I began looking at alternative medicine for help and I often read about eliminating dairy to improve congestion and allergy issues. One day, I decided I would eliminate his 16 ounces of whole (organic) milk and his daily yogurt from Gabriel’s diet. Within one week, all of his congestion went away. A few days later I stopped giving him his daily dose of allergy medicine.
Gabriel has been (mostly) dairy free since January 2013. He eats a little bit of sharp cheddar cheese in his scrambled eggs, goat cheese, and the occasional yogurt. He continues to attend school 3 days per week and hasn’t had a single ear infection since I removed dairy from his diet. He’s had an occasional runny nose and cold in the winter. I have noticed that when he eats a yogurt a couple of days in a row he gets more congested. Coincidence? Maybe. I know he is physically better without dairy and it works for him. Plus, I’ve been making dairy-free yogurt at home so he can still have his favorite fruit parfaits in his lunchbox and that makes all the difference.
If you don’t give Gabriel dairy, what do you do for bottles? Don’t kids need milk?
Gabriel drinks a combination of canned full-fat coconut milk and almond milk. He has a balanced diet, is growing well and the pediatrician says he is a “thriving kid.” I’ll take it as a sign that he is doing well.
Do you find it hard to substitute dairy in recipes? Does Gabriel eat what everyone else eats?
I make pancakes, muffins, waffles, and smoothies with almond milk so Gabriel can enjoy them.
What happens if he eats dairy?
We are all pretty careful not to give him actual dairy milk products, but when he does eat cow’s milk, ice-cream, cheese or yogurts we make sure he doesn’t have too much in a 24-hour period or a couple of days. If he does, he gets congested, his stool is hard (little pebbles) and he doesn’t sleep well (wakes up a few times per night).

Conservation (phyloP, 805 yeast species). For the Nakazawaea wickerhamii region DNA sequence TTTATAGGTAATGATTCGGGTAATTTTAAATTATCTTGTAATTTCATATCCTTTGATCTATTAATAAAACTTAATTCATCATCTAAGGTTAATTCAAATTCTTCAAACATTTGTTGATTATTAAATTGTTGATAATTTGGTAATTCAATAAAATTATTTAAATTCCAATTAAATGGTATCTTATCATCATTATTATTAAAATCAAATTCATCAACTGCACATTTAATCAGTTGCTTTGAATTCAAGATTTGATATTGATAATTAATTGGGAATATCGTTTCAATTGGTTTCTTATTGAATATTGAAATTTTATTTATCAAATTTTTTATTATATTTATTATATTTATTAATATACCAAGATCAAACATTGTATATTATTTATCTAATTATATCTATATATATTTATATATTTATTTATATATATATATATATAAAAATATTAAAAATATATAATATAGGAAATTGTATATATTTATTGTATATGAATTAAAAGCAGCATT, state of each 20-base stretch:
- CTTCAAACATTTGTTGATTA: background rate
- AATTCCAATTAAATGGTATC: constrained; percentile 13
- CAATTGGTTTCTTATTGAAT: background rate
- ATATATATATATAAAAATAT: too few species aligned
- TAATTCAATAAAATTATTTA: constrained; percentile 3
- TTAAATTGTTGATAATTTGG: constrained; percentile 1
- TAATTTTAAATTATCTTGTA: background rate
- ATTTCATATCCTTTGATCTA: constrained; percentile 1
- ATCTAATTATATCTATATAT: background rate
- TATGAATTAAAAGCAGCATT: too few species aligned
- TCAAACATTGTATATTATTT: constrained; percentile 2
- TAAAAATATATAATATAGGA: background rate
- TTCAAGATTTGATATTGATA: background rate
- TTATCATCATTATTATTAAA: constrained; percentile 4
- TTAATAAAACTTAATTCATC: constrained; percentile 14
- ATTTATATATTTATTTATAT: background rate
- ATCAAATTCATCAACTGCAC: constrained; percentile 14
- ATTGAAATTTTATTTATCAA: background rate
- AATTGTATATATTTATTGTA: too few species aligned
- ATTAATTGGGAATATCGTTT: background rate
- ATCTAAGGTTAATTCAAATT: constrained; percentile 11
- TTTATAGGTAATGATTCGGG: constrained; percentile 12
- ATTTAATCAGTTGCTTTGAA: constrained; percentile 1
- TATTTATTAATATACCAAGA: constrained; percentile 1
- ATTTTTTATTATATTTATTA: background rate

Do you buy dairy free cheese or cheese substitutes?
No. I don’t like the ingredients in many of those products and the taste isn’t that great. I make homemade nut-cheese that tastes very similar to cream cheese or use goat cheese if I really need it.
If Gabriel doesn’t drink milk, where does he get the calcium from?
There are many sources where Gabriel is currently getting his calcium from. Green vegetables, sesame seeds (he loves hummus), nuts, his almond milk, and goat cheese.
Do you think he will outgrow this?
Whether or not Gabriel outgrows his lactose/dairy consumption side effects isn’t really important to me. He is a happy child and is growing well. As a parent, his health and happiness is all I care about.
So, is he lactose intolerant or allergic to dairy?
Gabriel is not allergic to dairy. He can consume dairy in moderation and his body tolerates it. He is dairy/lactose intolerant, and like many, can consume aged cheese and some yogurt (in moderation).
What did your pediatrician say about removing dairy from Gabriel’s diet?
When I went to my pediatrician for Gabriel’s 1 year check up, I told the doctor that I was going to remove dairy from his diet. She agreed that in his case, it might be a good idea and she has seen some kids improve their allergy symptoms when dairy was removed. He has improved, is no longer taking any medicine, and I’ve never looked back.
Do you still buy dairy items for your family?
I do. Everyone else tolerates them well. I purchase full fat (mostly organic) dairy.
*I am not a healthcare professional. The above post is my story and how I removed dairy from my son’s diet. What you choose to do with your child’s diet is your choice and I encourage you to seek the opinion of a medical professional.